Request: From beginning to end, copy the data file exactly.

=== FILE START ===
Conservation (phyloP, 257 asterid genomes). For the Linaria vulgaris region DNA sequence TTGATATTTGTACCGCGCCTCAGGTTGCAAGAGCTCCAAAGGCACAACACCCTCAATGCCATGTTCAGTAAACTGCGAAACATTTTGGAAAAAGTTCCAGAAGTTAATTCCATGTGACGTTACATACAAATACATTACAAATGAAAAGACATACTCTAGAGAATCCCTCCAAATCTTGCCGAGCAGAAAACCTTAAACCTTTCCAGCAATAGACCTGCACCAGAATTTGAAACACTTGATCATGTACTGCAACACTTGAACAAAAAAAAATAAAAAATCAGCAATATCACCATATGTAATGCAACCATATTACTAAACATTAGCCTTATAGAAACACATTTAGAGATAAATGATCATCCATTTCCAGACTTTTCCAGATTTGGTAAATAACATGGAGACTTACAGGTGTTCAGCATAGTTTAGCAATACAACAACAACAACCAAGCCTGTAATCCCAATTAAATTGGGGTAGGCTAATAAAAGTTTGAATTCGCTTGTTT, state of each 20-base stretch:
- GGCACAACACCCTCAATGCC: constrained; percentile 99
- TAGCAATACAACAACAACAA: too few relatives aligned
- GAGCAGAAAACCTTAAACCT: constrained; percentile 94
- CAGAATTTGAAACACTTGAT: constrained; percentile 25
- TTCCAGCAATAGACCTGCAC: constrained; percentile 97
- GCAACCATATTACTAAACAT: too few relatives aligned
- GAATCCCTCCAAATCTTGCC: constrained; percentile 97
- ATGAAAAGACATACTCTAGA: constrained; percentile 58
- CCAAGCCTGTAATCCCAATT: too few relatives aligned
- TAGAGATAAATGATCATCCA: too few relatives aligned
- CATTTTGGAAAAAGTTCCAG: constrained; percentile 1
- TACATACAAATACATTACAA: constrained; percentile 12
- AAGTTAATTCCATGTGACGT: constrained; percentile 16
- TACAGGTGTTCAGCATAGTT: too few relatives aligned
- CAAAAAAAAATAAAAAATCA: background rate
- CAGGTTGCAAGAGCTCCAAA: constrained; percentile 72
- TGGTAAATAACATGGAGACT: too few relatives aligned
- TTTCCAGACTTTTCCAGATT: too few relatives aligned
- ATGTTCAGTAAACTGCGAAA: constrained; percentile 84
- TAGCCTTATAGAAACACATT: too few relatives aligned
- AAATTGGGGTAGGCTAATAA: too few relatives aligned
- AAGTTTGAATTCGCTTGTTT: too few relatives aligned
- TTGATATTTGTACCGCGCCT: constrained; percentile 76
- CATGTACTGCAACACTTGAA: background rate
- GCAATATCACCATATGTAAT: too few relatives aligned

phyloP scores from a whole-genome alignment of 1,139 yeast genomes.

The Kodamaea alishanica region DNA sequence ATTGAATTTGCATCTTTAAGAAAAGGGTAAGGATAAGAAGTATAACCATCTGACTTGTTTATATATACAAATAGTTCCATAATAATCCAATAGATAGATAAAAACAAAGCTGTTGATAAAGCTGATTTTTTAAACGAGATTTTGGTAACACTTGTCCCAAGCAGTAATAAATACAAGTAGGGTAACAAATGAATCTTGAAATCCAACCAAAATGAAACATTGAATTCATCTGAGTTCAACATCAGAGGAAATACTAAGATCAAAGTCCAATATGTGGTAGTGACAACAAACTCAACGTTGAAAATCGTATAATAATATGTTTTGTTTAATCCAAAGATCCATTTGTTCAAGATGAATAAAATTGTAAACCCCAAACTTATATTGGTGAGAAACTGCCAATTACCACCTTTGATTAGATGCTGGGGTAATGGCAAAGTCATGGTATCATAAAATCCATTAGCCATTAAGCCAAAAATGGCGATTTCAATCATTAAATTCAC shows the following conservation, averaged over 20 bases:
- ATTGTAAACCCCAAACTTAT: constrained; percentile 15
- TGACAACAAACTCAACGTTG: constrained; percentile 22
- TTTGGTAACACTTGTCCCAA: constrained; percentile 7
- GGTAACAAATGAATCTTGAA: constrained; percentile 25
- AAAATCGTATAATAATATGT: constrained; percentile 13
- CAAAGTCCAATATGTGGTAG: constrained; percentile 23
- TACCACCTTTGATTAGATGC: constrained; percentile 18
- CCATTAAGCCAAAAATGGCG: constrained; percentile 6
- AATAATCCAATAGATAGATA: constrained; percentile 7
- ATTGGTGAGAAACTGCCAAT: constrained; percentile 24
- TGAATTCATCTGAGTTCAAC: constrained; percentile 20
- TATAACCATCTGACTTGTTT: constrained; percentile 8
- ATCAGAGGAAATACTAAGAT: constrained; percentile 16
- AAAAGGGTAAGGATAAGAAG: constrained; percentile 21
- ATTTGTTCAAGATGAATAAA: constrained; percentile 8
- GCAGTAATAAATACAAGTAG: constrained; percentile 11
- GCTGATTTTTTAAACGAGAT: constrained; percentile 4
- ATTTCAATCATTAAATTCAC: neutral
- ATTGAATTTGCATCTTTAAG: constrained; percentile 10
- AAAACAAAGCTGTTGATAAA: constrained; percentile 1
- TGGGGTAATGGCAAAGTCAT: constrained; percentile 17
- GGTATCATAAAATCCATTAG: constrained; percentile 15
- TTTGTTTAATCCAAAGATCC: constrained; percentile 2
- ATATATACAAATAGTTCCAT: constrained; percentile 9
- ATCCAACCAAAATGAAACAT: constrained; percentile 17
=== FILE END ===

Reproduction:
Conservation (phyloP, 257 asterid genomes). For the Linaria vulgaris region DNA sequence TTGATATTTGTACCGCGCCTCAGGTTGCAAGAGCTCCAAAGGCACAACACCCTCAATGCCATGTTCAGTAAACTGCGAAACATTTTGGAAAAAGTTCCAGAAGTTAATTCCATGTGACGTTACATACAAATACATTACAAATGAAAAGACATACTCTAGAGAATCCCTCCAAATCTTGCCGAGCAGAAAACCTTAAACCTTTCCAGCAATAGACCTGCACCAGAATTTGAAACACTTGATCATGTACTGCAACACTTGAACAAAAAAAAATAAAAAATCAGCAATATCACCATATGTAATGCAACCATATTACTAAACATTAGCCTTATAGAAACACATTTAGAGATAAATGATCATCCATTTCCAGACTTTTCCAGATTTGGTAAATAACATGGAGACTTACAGGTGTTCAGCATAGTTTAGCAATACAACAACAACAACCAAGCCTGTAATCCCAATTAAATTGGGGTAGGCTAATAAAAGTTTGAATTCGCTTGTTT, state of each 20-base stretch:
- GGCACAACACCCTCAATGCC: constrained; percentile 99
- TAGCAATACAACAACAACAA: too few relatives aligned
- GAGCAGAAAACCTTAAACCT: constrained; percentile 94
- CAGAATTTGAAACACTTGAT: constrained; percentile 25
- TTCCAGCAATAGACCTGCAC: constrained; percentile 97
- GCAACCATATTACTAAACAT: too few relatives aligned
- GAATCCCTCCAAATCTTGCC: constrained; percentile 97
- ATGAAAAGACATACTCTAGA: constrained; percentile 58
- CCAAGCCTGTAATCCCAATT: too few relatives aligned
- TAGAGATAAATGATCATCCA: too few relatives aligned
- CATTTTGGAAAAAGTTCCAG: constrained; percentile 1
- TACATACAAATACATTACAA: constrained; percentile 12
- AAGTTAATTCCATGTGACGT: constrained; percentile 16
- TACAGGTGTTCAGCATAGTT: too few relatives aligned
- CAAAAAAAAATAAAAAATCA: background rate
- CAGGTTGCAAGAGCTCCAAA: constrained; percentile 72
- TGGTAAATAACATGGAGACT: too few relatives aligned
- TTTCCAGACTTTTCCAGATT: too few relatives aligned
- ATGTTCAGTAAACTGCGAAA: constrained; percentile 84
- TAGCCTTATAGAAACACATT: too few relatives aligned
- AAATTGGGGTAGGCTAATAA: too few relatives aligned
- AAGTTTGAATTCGCTTGTTT: too few relatives aligned
- TTGATATTTGTACCGCGCCT: constrained; percentile 76
- CATGTACTGCAACACTTGAA: background rate
- GCAATATCACCATATGTAAT: too few relatives aligned

phyloP scores from a whole-genome alignment of 1,139 yeast genomes.

The Kodamaea alishanica region DNA sequence ATTGAATTTGCATCTTTAAGAAAAGGGTAAGGATAAGAAGTATAACCATCTGACTTGTTTATATATACAAATAGTTCCATAATAATCCAATAGATAGATAAAAACAAAGCTGTTGATAAAGCTGATTTTTTAAACGAGATTTTGGTAACACTTGTCCCAAGCAGTAATAAATACAAGTAGGGTAACAAATGAATCTTGAAATCCAACCAAAATGAAACATTGAATTCATCTGAGTTCAACATCAGAGGAAATACTAAGATCAAAGTCCAATATGTGGTAGTGACAACAAACTCAACGTTGAAAATCGTATAATAATATGTTTTGTTTAATCCAAAGATCCATTTGTTCAAGATGAATAAAATTGTAAACCCCAAACTTATATTGGTGAGAAACTGCCAATTACCACCTTTGATTAGATGCTGGGGTAATGGCAAAGTCATGGTATCATAAAATCCATTAGCCATTAAGCCAAAAATGGCGATTTCAATCATTAAATTCAC shows the following conservation, averaged over 20 bases:
- ATTGTAAACCCCAAACTTAT: constrained; percentile 15
- TGACAACAAACTCAACGTTG: constrained; percentile 22
- TTTGGTAACACTTGTCCCAA: constrained; percentile 7
- GGTAACAAATGAATCTTGAA: constrained; percentile 25
- AAAATCGTATAATAATATGT: constrained; percentile 13
- CAAAGTCCAATATGTGGTAG: constrained; percentile 23
- TACCACCTTTGATTAGATGC: constrained; percentile 18
- CCATTAAGCCAAAAATGGCG: constrained; percentile 6
- AATAATCCAATAGATAGATA: constrained; percentile 7
- ATTGGTGAGAAACTGCCAAT: constrained; percentile 24
- TGAATTCATCTGAGTTCAAC: constrained; percentile 20
- TATAACCATCTGACTTGTTT: constrained; percentile 8
- ATCAGAGGAAATACTAAGAT: constrained; percentile 16
- AAAAGGGTAAGGATAAGAAG: constrained; percentile 21
- ATTTGTTCAAGATGAATAAA: constrained; percentile 8
- GCAGTAATAAATACAAGTAG: constrained; percentile 11
- GCTGATTTTTTAAACGAGAT: constrained; percentile 4
- ATTTCAATCATTAAATTCAC: neutral
- ATTGAATTTGCATCTTTAAG: constrained; percentile 10
- AAAACAAAGCTGTTGATAAA: constrained; percentile 1
- TGGGGTAATGGCAAAGTCAT: constrained; percentile 17
- GGTATCATAAAATCCATTAG: constrained; percentile 15
- TTTGTTTAATCCAAAGATCC: constrained; percentile 2
- ATATATACAAATAGTTCCAT: constrained; percentile 9
- ATCCAACCAAAATGAAACAT: constrained; percentile 17